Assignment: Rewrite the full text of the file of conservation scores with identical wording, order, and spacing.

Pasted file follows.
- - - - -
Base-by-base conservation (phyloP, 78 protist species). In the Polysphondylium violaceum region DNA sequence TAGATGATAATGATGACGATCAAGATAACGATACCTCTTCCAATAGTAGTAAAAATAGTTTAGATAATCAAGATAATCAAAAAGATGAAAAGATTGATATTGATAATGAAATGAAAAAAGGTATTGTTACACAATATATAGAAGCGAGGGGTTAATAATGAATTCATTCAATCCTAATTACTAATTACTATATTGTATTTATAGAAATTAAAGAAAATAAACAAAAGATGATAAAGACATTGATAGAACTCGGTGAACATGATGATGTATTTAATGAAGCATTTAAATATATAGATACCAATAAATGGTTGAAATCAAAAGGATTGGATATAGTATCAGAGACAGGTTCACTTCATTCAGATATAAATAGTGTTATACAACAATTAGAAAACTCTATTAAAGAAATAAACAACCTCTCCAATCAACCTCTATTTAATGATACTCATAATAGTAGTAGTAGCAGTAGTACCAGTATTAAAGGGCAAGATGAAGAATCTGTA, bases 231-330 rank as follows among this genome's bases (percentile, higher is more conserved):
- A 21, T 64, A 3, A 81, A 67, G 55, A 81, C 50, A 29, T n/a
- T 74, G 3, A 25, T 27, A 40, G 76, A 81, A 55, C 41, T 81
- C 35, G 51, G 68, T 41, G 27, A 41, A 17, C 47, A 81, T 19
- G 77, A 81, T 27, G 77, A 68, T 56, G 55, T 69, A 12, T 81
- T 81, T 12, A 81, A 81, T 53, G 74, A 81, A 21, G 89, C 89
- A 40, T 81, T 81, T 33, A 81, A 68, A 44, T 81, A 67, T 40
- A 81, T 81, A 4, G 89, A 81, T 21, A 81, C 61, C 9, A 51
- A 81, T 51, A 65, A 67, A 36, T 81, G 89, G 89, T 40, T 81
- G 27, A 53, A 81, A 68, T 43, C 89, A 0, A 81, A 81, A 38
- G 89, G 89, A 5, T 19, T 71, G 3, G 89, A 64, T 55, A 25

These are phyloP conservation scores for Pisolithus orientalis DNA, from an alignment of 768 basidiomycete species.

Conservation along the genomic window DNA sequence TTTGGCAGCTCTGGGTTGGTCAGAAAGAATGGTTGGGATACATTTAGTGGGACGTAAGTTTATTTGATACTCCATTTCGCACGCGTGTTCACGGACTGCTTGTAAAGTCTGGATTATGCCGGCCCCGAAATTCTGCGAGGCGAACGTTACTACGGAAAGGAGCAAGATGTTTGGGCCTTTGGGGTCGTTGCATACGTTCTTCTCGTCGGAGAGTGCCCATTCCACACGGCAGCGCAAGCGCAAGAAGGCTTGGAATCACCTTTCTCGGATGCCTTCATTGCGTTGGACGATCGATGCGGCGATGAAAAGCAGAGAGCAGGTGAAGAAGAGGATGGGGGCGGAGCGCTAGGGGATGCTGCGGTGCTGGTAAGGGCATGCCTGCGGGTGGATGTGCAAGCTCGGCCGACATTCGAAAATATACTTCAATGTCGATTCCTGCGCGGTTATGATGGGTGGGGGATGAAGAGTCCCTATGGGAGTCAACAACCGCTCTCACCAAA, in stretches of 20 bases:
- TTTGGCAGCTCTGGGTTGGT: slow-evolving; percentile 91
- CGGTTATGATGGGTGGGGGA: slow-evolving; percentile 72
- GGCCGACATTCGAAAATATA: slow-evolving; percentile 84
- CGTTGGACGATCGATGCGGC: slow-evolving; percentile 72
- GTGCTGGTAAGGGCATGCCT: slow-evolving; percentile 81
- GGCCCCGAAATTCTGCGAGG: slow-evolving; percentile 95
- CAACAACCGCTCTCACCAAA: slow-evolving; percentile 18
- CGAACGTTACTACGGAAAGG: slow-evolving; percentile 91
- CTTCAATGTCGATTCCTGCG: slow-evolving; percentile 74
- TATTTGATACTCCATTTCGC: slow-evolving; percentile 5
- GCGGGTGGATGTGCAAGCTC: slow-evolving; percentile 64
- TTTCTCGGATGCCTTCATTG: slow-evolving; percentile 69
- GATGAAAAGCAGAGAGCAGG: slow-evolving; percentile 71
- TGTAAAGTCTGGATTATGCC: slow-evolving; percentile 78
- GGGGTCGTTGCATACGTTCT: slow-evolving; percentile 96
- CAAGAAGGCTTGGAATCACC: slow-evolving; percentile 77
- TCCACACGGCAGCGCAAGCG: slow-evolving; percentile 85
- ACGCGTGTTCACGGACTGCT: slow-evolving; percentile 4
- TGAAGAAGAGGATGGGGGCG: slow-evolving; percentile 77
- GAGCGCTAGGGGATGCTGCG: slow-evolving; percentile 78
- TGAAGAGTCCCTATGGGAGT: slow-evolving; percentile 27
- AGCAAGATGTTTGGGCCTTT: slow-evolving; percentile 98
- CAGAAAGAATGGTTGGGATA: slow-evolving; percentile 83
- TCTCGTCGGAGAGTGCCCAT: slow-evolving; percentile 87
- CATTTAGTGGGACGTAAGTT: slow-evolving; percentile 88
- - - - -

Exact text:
Base-by-base conservation (phyloP, 78 protist species). In the Polysphondylium violaceum region DNA sequence TAGATGATAATGATGACGATCAAGATAACGATACCTCTTCCAATAGTAGTAAAAATAGTTTAGATAATCAAGATAATCAAAAAGATGAAAAGATTGATATTGATAATGAAATGAAAAAAGGTATTGTTACACAATATATAGAAGCGAGGGGTTAATAATGAATTCATTCAATCCTAATTACTAATTACTATATTGTATTTATAGAAATTAAAGAAAATAAACAAAAGATGATAAAGACATTGATAGAACTCGGTGAACATGATGATGTATTTAATGAAGCATTTAAATATATAGATACCAATAAATGGTTGAAATCAAAAGGATTGGATATAGTATCAGAGACAGGTTCACTTCATTCAGATATAAATAGTGTTATACAACAATTAGAAAACTCTATTAAAGAAATAAACAACCTCTCCAATCAACCTCTATTTAATGATACTCATAATAGTAGTAGTAGCAGTAGTACCAGTATTAAAGGGCAAGATGAAGAATCTGTA, bases 231-330 rank as follows among this genome's bases (percentile, higher is more conserved):
- A 21, T 64, A 3, A 81, A 67, G 55, A 81, C 50, A 29, T n/a
- T 74, G 3, A 25, T 27, A 40, G 76, A 81, A 55, C 41, T 81
- C 35, G 51, G 68, T 41, G 27, A 41, A 17, C 47, A 81, T 19
- G 77, A 81, T 27, G 77, A 68, T 56, G 55, T 69, A 12, T 81
- T 81, T 12, A 81, A 81, T 53, G 74, A 81, A 21, G 89, C 89
- A 40, T 81, T 81, T 33, A 81, A 68, A 44, T 81, A 67, T 40
- A 81, T 81, A 4, G 89, A 81, T 21, A 81, C 61, C 9, A 51
- A 81, T 51, A 65, A 67, A 36, T 81, G 89, G 89, T 40, T 81
- G 27, A 53, A 81, A 68, T 43, C 89, A 0, A 81, A 81, A 38
- G 89, G 89, A 5, T 19, T 71, G 3, G 89, A 64, T 55, A 25

These are phyloP conservation scores for Pisolithus orientalis DNA, from an alignment of 768 basidiomycete species.

Conservation along the genomic window DNA sequence TTTGGCAGCTCTGGGTTGGTCAGAAAGAATGGTTGGGATACATTTAGTGGGACGTAAGTTTATTTGATACTCCATTTCGCACGCGTGTTCACGGACTGCTTGTAAAGTCTGGATTATGCCGGCCCCGAAATTCTGCGAGGCGAACGTTACTACGGAAAGGAGCAAGATGTTTGGGCCTTTGGGGTCGTTGCATACGTTCTTCTCGTCGGAGAGTGCCCATTCCACACGGCAGCGCAAGCGCAAGAAGGCTTGGAATCACCTTTCTCGGATGCCTTCATTGCGTTGGACGATCGATGCGGCGATGAAAAGCAGAGAGCAGGTGAAGAAGAGGATGGGGGCGGAGCGCTAGGGGATGCTGCGGTGCTGGTAAGGGCATGCCTGCGGGTGGATGTGCAAGCTCGGCCGACATTCGAAAATATACTTCAATGTCGATTCCTGCGCGGTTATGATGGGTGGGGGATGAAGAGTCCCTATGGGAGTCAACAACCGCTCTCACCAAA, in stretches of 20 bases:
- TTTGGCAGCTCTGGGTTGGT: slow-evolving; percentile 91
- CGGTTATGATGGGTGGGGGA: slow-evolving; percentile 72
- GGCCGACATTCGAAAATATA: slow-evolving; percentile 84
- CGTTGGACGATCGATGCGGC: slow-evolving; percentile 72
- GTGCTGGTAAGGGCATGCCT: slow-evolving; percentile 81
- GGCCCCGAAATTCTGCGAGG: slow-evolving; percentile 95
- CAACAACCGCTCTCACCAAA: slow-evolving; percentile 18
- CGAACGTTACTACGGAAAGG: slow-evolving; percentile 91
- CTTCAATGTCGATTCCTGCG: slow-evolving; percentile 74
- TATTTGATACTCCATTTCGC: slow-evolving; percentile 5
- GCGGGTGGATGTGCAAGCTC: slow-evolving; percentile 64
- TTTCTCGGATGCCTTCATTG: slow-evolving; percentile 69
- GATGAAAAGCAGAGAGCAGG: slow-evolving; percentile 71
- TGTAAAGTCTGGATTATGCC: slow-evolving; percentile 78
- GGGGTCGTTGCATACGTTCT: slow-evolving; percentile 96
- CAAGAAGGCTTGGAATCACC: slow-evolving; percentile 77
- TCCACACGGCAGCGCAAGCG: slow-evolving; percentile 85
- ACGCGTGTTCACGGACTGCT: slow-evolving; percentile 4
- TGAAGAAGAGGATGGGGGCG: slow-evolving; percentile 77
- GAGCGCTAGGGGATGCTGCG: slow-evolving; percentile 78
- TGAAGAGTCCCTATGGGAGT: slow-evolving; percentile 27
- AGCAAGATGTTTGGGCCTTT: slow-evolving; percentile 98
- CAGAAAGAATGGTTGGGATA: slow-evolving; percentile 83
- TCTCGTCGGAGAGTGCCCAT: slow-evolving; percentile 87
- CATTTAGTGGGACGTAAGTT: slow-evolving; percentile 88